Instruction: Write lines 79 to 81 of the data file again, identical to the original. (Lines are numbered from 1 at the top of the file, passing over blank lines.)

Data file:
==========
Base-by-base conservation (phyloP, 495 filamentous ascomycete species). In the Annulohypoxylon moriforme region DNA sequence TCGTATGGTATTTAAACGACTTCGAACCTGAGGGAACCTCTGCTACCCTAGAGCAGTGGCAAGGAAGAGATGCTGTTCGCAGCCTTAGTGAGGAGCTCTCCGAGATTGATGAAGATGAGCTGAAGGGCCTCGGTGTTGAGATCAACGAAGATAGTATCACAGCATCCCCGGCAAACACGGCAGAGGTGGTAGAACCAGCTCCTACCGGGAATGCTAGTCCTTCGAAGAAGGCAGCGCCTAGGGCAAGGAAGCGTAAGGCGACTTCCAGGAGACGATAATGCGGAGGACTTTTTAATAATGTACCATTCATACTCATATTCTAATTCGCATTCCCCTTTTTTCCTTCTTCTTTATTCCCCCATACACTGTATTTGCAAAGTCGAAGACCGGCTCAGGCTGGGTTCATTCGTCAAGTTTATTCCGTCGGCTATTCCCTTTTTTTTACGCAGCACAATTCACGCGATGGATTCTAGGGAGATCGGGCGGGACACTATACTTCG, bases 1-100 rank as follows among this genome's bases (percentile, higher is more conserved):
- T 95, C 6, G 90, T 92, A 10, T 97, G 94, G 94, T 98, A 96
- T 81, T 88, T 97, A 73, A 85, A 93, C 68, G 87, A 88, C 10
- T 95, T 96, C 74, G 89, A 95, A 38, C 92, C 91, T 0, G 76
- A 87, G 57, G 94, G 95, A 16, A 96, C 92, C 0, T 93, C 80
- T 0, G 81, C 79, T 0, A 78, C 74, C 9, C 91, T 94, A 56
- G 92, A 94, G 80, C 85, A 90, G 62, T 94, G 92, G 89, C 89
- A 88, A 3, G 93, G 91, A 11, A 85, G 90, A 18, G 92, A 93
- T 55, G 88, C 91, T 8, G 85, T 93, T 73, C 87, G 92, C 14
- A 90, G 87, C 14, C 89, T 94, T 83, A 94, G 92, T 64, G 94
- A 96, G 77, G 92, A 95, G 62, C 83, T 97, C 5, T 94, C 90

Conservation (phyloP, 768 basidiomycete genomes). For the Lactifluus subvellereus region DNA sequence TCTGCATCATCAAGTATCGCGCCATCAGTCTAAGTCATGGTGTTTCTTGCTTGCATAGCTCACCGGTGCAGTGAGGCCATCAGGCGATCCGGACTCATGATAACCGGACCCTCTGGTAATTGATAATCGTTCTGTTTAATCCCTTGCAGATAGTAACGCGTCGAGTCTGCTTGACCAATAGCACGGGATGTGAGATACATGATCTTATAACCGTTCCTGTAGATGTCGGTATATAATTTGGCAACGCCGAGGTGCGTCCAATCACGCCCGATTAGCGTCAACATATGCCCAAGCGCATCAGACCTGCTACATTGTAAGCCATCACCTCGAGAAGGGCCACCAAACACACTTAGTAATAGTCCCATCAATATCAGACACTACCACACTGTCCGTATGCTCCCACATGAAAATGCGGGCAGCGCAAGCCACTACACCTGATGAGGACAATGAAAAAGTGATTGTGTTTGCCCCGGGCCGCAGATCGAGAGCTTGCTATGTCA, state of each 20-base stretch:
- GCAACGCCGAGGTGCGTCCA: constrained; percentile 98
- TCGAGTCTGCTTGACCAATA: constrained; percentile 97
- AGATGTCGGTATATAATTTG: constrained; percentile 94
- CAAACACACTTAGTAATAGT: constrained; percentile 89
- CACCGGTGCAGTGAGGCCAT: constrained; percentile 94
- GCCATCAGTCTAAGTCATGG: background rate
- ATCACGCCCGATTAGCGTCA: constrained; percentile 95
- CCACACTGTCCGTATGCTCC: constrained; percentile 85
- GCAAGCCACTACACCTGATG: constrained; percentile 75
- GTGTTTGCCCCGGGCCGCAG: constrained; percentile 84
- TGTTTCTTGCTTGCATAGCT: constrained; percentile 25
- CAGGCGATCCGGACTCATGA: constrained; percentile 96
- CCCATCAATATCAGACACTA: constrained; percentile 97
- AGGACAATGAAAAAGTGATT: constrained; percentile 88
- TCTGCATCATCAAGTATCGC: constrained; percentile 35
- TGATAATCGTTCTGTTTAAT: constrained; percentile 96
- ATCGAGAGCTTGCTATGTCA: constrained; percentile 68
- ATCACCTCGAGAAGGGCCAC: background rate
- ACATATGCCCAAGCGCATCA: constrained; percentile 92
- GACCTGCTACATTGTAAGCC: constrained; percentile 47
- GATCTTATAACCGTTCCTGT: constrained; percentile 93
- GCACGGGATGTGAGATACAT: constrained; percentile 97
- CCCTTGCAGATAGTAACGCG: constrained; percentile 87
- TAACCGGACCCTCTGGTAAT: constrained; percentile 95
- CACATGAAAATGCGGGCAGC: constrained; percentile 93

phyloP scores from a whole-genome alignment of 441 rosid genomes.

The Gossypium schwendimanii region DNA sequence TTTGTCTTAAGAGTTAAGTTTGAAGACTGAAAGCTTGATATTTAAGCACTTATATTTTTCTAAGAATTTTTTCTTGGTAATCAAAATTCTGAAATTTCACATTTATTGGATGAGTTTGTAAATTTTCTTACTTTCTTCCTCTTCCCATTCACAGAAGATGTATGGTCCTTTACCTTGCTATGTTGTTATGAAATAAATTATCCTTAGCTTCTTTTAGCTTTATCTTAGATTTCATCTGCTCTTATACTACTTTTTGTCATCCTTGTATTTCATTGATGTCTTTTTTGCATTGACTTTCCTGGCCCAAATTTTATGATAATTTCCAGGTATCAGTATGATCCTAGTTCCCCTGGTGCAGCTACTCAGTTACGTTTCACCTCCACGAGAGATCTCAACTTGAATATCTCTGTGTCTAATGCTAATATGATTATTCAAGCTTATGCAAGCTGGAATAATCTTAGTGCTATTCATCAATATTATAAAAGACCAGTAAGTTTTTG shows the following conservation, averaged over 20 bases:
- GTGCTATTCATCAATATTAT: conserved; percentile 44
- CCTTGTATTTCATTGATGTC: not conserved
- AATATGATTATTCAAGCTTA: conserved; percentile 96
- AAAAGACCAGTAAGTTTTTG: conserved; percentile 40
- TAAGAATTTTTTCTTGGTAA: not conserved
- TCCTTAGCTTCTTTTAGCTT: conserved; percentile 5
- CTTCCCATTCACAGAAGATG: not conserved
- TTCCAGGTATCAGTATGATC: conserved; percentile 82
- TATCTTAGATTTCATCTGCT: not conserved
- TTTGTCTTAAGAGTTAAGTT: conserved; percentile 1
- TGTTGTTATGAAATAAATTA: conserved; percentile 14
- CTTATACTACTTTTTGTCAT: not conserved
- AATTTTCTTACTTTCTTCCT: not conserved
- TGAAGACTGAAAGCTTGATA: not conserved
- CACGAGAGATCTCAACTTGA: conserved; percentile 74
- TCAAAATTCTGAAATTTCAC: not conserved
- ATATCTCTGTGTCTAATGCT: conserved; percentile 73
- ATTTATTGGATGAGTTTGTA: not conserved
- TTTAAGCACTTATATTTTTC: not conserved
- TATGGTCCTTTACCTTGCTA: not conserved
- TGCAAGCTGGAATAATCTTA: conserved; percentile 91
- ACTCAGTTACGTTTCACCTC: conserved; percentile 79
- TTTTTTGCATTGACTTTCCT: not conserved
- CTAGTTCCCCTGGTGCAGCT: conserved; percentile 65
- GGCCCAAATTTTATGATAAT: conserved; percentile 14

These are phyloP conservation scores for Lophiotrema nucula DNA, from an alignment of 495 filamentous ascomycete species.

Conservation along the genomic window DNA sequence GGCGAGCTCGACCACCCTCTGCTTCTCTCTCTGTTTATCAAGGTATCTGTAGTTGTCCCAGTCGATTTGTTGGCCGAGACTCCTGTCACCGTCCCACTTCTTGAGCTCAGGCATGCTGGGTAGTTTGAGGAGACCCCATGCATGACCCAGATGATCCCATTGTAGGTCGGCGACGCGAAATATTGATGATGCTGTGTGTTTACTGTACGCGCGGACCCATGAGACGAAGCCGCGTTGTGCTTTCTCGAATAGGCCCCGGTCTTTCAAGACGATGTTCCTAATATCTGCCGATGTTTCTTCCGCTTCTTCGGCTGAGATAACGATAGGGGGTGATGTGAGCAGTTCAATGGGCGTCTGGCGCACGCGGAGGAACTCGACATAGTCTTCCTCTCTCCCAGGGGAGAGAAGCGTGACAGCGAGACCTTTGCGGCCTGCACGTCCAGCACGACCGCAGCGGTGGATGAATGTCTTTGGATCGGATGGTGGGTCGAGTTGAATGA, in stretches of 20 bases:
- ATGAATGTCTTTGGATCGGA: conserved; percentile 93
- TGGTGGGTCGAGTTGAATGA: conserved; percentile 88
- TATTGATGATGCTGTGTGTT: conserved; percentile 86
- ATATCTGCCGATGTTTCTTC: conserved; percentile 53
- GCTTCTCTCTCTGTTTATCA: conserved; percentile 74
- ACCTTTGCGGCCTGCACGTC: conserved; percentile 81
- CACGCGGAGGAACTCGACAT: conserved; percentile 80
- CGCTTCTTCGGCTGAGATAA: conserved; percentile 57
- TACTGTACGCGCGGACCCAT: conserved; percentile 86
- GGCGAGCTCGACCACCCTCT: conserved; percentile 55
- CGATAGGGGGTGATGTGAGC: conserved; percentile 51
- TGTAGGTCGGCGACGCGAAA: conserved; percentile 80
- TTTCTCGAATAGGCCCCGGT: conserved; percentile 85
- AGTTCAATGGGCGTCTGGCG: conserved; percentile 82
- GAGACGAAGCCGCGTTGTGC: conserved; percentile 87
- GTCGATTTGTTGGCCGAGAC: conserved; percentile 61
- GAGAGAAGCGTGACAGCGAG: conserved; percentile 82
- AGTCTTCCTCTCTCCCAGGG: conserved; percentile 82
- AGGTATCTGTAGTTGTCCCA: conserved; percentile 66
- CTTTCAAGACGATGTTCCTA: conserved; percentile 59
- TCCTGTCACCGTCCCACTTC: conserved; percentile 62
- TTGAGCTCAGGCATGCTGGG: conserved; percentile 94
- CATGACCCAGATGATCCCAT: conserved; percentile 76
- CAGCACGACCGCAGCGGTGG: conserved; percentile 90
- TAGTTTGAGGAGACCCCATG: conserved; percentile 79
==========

- TTTCTCGAATAGGCCCCGGT: conserved; percentile 85
- AGTTCAATGGGCGTCTGGCG: conserved; percentile 82
- GAGACGAAGCCGCGTTGTGC: conserved; percentile 87